Aid to least-developed nations falls

8 Apr 15

Aid spending by the world’s richest nations was stable last year, but assistance given to the least-developed countries fell by 16% compared to 2013, new data from the Organisations for Economic Cooperation and Development showed.

Figures collected from members of the OECD’s Development Assistance Committee (DAC) show that they spent over $135bn on official development assistance (ODA) in 2014, marking a 0.5% decline in real terms from the previous year when aid spending was at an ‘all-time high’.

The OECD said high debt relief for Myanmar in 2013 was behind much of this drop. But excluding this, debt relief ODA to the poorest countries fell by 8%.

Last year, five of the DAC’s 28 member countries – Denmark, Luxembourg, Norway, Sweden and the UK – continued to exceed the United Nations target of keeping ODA at 0.7% of gross national income.

The US, UK, Germany, France and Japan were the world largest donors, the data showed.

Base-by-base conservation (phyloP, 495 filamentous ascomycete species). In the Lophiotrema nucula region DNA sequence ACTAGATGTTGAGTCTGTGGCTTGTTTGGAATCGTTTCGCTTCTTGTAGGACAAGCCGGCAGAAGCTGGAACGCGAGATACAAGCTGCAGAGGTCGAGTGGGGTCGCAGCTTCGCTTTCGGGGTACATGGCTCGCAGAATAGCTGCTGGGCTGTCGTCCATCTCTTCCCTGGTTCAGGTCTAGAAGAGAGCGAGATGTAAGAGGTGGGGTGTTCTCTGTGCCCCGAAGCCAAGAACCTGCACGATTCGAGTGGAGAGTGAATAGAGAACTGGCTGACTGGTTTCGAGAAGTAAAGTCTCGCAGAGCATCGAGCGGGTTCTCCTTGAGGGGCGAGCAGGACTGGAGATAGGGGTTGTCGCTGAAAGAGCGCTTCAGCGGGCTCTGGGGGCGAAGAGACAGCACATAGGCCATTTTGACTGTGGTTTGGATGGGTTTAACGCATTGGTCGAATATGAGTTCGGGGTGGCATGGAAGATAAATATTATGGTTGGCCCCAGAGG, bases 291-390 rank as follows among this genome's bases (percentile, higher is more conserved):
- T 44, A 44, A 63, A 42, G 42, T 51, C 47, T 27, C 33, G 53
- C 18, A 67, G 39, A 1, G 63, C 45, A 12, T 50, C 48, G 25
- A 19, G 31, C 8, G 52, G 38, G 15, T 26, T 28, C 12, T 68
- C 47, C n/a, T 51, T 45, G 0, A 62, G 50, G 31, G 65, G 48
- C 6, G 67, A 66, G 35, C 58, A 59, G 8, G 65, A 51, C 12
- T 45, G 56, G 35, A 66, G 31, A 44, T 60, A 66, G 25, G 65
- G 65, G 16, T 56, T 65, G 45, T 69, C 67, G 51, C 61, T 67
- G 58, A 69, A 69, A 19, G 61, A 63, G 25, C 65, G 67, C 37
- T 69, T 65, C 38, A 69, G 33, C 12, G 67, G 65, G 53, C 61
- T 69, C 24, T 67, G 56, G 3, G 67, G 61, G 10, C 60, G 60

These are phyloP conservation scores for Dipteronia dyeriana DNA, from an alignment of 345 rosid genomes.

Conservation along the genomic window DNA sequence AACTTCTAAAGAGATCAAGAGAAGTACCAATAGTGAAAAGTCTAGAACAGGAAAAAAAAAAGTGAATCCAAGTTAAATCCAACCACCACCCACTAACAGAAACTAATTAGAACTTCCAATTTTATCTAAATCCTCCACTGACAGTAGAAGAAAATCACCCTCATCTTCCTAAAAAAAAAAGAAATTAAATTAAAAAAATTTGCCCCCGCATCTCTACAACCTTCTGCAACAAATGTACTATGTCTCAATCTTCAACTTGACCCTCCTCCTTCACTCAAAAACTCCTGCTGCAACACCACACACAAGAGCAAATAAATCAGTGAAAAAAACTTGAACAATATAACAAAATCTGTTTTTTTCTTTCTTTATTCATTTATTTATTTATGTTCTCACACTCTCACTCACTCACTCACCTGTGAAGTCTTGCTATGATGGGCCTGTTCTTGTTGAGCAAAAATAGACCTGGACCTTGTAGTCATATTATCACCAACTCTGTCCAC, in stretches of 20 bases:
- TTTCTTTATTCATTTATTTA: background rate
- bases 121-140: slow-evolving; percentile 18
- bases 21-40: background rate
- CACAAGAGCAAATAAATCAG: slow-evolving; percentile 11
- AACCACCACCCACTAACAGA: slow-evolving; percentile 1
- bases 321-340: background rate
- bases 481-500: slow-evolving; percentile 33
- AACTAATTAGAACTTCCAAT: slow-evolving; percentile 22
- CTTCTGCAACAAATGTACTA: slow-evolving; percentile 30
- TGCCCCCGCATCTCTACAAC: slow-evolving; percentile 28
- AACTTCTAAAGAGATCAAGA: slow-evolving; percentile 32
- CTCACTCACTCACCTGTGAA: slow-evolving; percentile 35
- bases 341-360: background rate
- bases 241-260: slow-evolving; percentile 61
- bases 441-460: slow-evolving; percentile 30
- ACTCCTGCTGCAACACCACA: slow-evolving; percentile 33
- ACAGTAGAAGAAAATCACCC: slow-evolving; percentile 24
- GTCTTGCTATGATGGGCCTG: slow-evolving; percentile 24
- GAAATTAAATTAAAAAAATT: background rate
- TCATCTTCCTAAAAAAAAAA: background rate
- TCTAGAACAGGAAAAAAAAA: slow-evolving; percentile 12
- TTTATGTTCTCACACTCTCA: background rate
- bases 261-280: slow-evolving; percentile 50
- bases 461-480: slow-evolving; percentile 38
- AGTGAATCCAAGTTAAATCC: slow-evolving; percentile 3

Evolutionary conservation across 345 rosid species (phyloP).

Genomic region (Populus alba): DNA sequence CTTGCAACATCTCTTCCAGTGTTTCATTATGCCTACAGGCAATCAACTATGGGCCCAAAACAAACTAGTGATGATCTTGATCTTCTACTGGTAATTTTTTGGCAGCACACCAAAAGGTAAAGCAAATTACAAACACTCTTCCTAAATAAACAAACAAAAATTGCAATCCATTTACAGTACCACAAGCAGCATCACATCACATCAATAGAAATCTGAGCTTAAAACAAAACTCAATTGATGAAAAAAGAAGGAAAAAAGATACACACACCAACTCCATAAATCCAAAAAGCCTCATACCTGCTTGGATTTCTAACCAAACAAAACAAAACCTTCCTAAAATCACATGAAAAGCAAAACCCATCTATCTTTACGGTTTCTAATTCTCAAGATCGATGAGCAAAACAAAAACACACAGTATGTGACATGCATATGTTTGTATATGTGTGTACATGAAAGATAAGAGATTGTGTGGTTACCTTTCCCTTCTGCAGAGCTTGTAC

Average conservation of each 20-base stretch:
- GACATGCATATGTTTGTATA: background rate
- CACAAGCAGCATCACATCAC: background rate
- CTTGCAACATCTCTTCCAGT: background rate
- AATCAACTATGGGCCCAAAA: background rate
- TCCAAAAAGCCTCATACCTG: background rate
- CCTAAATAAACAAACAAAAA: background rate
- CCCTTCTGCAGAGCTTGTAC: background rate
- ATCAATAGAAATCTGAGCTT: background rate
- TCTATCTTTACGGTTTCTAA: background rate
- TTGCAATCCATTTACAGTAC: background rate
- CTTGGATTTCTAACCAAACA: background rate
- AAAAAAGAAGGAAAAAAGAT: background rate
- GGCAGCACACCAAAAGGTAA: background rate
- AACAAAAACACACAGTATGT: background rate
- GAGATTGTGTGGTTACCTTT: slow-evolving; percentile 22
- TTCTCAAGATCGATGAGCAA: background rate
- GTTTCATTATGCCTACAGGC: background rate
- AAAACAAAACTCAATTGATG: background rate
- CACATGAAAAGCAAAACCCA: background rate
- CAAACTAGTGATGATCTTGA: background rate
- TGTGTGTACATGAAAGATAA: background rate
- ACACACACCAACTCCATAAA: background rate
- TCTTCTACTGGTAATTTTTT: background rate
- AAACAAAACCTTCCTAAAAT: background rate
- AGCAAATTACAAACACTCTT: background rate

In addition, 13 countries including, Finland, Germany, Sweden and Switzerland reported a rise in net ODA.

Fifteen DAC members reported lower ODA, with the biggest declines in Australia, Canada, France, Japan, Poland, Portugal and Spain.

‘I am encouraged to see that development aid remains at a historic high at a time when donor countries are still emerging from the toughest economic crisis of our lifetime,’ said OECD secretary-general Angel Gurría.

‘Our challenge as we finalise post-2015 development goals this year will be to find ways to get more of this aid to the countries that need it most and to ensure we are getting as much as we can out of every dollar spent.’

DAC chair Erik Solheim added that ODA remained crucial for the poorest countries and it was necessary to ‘reverse the trend of declining aid to the least-developed countries’.

‘OECD ministers recently committed to provide more development assistance to the countries most in need. Now we must make sure we deliver on that commitment,’ Solheim said.

ODA makes up more than two thirds of external finance for the world’s least-developed countries, the OECD said. In July, at the International Conference on Financing for Development in Addis Ababa, the organisation will call for more of this money to be used as a lever to generate private investment and domestic tax revenues in poor countries.

  • Judith Ugwumadu
    Judith Ugwumadu

    Judith writes about public finance, public services and economics across Public Finance International and Public Finance. She previously undertook reporting stints at Financial Adviser, Global Security Finance and The Sunday Express.

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